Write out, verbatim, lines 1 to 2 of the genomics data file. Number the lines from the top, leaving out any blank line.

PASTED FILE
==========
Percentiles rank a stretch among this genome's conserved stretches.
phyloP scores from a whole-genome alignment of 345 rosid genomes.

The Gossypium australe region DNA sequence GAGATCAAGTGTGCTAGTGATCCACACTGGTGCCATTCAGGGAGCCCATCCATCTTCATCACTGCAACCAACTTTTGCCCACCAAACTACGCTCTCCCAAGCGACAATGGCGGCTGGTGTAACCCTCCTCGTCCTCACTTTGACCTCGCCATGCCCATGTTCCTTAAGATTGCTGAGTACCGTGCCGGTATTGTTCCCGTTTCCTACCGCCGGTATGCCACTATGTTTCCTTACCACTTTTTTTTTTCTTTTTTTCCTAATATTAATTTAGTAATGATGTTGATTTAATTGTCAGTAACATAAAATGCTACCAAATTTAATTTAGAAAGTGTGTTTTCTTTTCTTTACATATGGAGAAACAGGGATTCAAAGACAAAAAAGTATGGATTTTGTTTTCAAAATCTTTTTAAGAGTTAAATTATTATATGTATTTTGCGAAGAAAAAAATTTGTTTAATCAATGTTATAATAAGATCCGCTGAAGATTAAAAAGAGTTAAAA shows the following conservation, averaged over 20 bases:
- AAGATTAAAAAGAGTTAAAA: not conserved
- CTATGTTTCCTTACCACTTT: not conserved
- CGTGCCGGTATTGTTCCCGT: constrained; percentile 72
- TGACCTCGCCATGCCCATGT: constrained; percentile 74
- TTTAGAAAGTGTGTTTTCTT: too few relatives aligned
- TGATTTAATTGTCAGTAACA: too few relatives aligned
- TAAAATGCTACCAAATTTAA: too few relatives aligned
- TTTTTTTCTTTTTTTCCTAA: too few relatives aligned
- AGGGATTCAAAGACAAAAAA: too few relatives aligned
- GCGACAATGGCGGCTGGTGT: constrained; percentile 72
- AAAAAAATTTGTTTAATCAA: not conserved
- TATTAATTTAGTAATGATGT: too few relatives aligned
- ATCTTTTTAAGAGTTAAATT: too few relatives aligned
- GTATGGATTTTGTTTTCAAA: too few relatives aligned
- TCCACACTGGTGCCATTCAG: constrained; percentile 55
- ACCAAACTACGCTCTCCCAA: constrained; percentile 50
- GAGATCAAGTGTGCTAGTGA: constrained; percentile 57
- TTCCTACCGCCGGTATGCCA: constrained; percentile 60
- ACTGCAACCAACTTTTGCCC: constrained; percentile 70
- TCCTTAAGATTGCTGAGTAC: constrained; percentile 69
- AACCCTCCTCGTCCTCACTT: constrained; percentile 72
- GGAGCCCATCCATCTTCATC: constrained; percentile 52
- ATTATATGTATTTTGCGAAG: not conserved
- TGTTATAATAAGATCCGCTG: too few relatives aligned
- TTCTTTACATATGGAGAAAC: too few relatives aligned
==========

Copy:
Percentiles rank a stretch among this genome's conserved stretches.
phyloP scores from a whole-genome alignment of 345 rosid genomes.